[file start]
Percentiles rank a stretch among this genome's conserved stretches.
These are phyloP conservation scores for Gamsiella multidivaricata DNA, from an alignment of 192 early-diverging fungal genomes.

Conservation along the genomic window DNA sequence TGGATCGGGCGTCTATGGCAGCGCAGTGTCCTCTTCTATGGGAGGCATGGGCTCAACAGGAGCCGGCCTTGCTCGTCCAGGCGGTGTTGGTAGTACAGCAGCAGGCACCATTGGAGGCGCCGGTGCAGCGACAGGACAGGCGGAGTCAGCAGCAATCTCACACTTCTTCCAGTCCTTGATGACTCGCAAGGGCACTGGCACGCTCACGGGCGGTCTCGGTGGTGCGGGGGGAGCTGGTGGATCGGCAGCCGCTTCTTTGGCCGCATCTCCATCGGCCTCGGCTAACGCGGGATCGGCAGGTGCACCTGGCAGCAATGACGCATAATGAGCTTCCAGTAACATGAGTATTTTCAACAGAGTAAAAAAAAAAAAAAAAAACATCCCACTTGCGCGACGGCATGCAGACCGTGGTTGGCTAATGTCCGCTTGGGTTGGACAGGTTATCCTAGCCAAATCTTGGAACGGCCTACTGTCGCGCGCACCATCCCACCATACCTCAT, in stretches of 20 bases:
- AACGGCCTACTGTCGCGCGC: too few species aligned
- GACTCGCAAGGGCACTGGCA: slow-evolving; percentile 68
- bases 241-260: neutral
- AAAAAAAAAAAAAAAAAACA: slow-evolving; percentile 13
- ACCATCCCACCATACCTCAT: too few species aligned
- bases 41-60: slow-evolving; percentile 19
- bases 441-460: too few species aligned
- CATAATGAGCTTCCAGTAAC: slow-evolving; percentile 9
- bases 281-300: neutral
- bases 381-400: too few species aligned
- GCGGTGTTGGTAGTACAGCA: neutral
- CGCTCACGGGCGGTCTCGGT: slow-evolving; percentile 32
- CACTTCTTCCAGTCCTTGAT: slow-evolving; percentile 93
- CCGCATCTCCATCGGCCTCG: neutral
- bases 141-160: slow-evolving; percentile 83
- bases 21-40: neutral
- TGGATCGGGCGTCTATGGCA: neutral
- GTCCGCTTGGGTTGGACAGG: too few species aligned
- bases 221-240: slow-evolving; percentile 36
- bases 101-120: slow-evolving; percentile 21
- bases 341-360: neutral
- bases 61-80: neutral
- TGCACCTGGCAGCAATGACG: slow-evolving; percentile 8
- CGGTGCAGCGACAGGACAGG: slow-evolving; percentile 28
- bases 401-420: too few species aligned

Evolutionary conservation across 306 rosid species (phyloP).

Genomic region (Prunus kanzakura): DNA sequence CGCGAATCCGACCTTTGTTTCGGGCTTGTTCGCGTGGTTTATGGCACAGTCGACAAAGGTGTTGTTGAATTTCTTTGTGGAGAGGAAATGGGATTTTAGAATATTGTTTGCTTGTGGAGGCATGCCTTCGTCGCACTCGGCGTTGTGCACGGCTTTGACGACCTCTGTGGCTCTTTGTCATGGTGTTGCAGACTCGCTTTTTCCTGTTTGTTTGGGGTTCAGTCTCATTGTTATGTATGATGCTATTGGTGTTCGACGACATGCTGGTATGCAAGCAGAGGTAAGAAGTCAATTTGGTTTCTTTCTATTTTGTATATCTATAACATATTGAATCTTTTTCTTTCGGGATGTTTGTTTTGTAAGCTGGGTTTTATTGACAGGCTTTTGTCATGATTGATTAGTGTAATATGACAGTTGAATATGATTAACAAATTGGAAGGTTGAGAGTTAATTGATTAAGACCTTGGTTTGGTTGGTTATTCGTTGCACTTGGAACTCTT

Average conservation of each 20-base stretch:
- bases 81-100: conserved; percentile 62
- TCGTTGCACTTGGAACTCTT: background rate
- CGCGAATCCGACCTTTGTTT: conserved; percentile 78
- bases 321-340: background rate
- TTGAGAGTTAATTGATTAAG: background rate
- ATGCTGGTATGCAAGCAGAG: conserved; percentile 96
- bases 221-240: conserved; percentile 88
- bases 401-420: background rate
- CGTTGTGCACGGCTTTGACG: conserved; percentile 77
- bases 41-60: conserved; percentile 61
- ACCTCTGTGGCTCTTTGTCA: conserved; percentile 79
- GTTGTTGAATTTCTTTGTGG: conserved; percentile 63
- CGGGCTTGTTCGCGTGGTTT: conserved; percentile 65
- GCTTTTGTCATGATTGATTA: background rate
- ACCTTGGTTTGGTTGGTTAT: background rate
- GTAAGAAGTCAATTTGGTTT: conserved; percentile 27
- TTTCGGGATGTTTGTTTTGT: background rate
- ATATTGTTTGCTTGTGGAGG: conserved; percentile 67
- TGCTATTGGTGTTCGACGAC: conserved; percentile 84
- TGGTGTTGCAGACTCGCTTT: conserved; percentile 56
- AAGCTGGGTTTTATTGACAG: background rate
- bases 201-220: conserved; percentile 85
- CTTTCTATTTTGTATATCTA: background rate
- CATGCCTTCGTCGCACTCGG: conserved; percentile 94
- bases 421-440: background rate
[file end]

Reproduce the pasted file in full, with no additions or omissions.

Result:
Percentiles rank a stretch among this genome's conserved stretches.
These are phyloP conservation scores for Gamsiella multidivaricata DNA, from an alignment of 192 early-diverging fungal genomes.

Conservation along the genomic window DNA sequence TGGATCGGGCGTCTATGGCAGCGCAGTGTCCTCTTCTATGGGAGGCATGGGCTCAACAGGAGCCGGCCTTGCTCGTCCAGGCGGTGTTGGTAGTACAGCAGCAGGCACCATTGGAGGCGCCGGTGCAGCGACAGGACAGGCGGAGTCAGCAGCAATCTCACACTTCTTCCAGTCCTTGATGACTCGCAAGGGCACTGGCACGCTCACGGGCGGTCTCGGTGGTGCGGGGGGAGCTGGTGGATCGGCAGCCGCTTCTTTGGCCGCATCTCCATCGGCCTCGGCTAACGCGGGATCGGCAGGTGCACCTGGCAGCAATGACGCATAATGAGCTTCCAGTAACATGAGTATTTTCAACAGAGTAAAAAAAAAAAAAAAAAACATCCCACTTGCGCGACGGCATGCAGACCGTGGTTGGCTAATGTCCGCTTGGGTTGGACAGGTTATCCTAGCCAAATCTTGGAACGGCCTACTGTCGCGCGCACCATCCCACCATACCTCAT, in stretches of 20 bases:
- AACGGCCTACTGTCGCGCGC: too few species aligned
- GACTCGCAAGGGCACTGGCA: slow-evolving; percentile 68
- bases 241-260: neutral
- AAAAAAAAAAAAAAAAAACA: slow-evolving; percentile 13
- ACCATCCCACCATACCTCAT: too few species aligned
- bases 41-60: slow-evolving; percentile 19
- bases 441-460: too few species aligned
- CATAATGAGCTTCCAGTAAC: slow-evolving; percentile 9
- bases 281-300: neutral
- bases 381-400: too few species aligned
- GCGGTGTTGGTAGTACAGCA: neutral
- CGCTCACGGGCGGTCTCGGT: slow-evolving; percentile 32
- CACTTCTTCCAGTCCTTGAT: slow-evolving; percentile 93
- CCGCATCTCCATCGGCCTCG: neutral
- bases 141-160: slow-evolving; percentile 83
- bases 21-40: neutral
- TGGATCGGGCGTCTATGGCA: neutral
- GTCCGCTTGGGTTGGACAGG: too few species aligned
- bases 221-240: slow-evolving; percentile 36
- bases 101-120: slow-evolving; percentile 21
- bases 341-360: neutral
- bases 61-80: neutral
- TGCACCTGGCAGCAATGACG: slow-evolving; percentile 8
- CGGTGCAGCGACAGGACAGG: slow-evolving; percentile 28
- bases 401-420: too few species aligned

Evolutionary conservation across 306 rosid species (phyloP).

Genomic region (Prunus kanzakura): DNA sequence CGCGAATCCGACCTTTGTTTCGGGCTTGTTCGCGTGGTTTATGGCACAGTCGACAAAGGTGTTGTTGAATTTCTTTGTGGAGAGGAAATGGGATTTTAGAATATTGTTTGCTTGTGGAGGCATGCCTTCGTCGCACTCGGCGTTGTGCACGGCTTTGACGACCTCTGTGGCTCTTTGTCATGGTGTTGCAGACTCGCTTTTTCCTGTTTGTTTGGGGTTCAGTCTCATTGTTATGTATGATGCTATTGGTGTTCGACGACATGCTGGTATGCAAGCAGAGGTAAGAAGTCAATTTGGTTTCTTTCTATTTTGTATATCTATAACATATTGAATCTTTTTCTTTCGGGATGTTTGTTTTGTAAGCTGGGTTTTATTGACAGGCTTTTGTCATGATTGATTAGTGTAATATGACAGTTGAATATGATTAACAAATTGGAAGGTTGAGAGTTAATTGATTAAGACCTTGGTTTGGTTGGTTATTCGTTGCACTTGGAACTCTT

Average conservation of each 20-base stretch:
- bases 81-100: conserved; percentile 62
- TCGTTGCACTTGGAACTCTT: background rate
- CGCGAATCCGACCTTTGTTT: conserved; percentile 78
- bases 321-340: background rate
- TTGAGAGTTAATTGATTAAG: background rate
- ATGCTGGTATGCAAGCAGAG: conserved; percentile 96
- bases 221-240: conserved; percentile 88
- bases 401-420: background rate
- CGTTGTGCACGGCTTTGACG: conserved; percentile 77
- bases 41-60: conserved; percentile 61
- ACCTCTGTGGCTCTTTGTCA: conserved; percentile 79
- GTTGTTGAATTTCTTTGTGG: conserved; percentile 63
- CGGGCTTGTTCGCGTGGTTT: conserved; percentile 65
- GCTTTTGTCATGATTGATTA: background rate
- ACCTTGGTTTGGTTGGTTAT: background rate
- GTAAGAAGTCAATTTGGTTT: conserved; percentile 27
- TTTCGGGATGTTTGTTTTGT: background rate
- ATATTGTTTGCTTGTGGAGG: conserved; percentile 67
- TGCTATTGGTGTTCGACGAC: conserved; percentile 84
- TGGTGTTGCAGACTCGCTTT: conserved; percentile 56
- AAGCTGGGTTTTATTGACAG: background rate
- bases 201-220: conserved; percentile 85
- CTTTCTATTTTGTATATCTA: background rate
- CATGCCTTCGTCGCACTCGG: conserved; percentile 94
- bases 421-440: background rate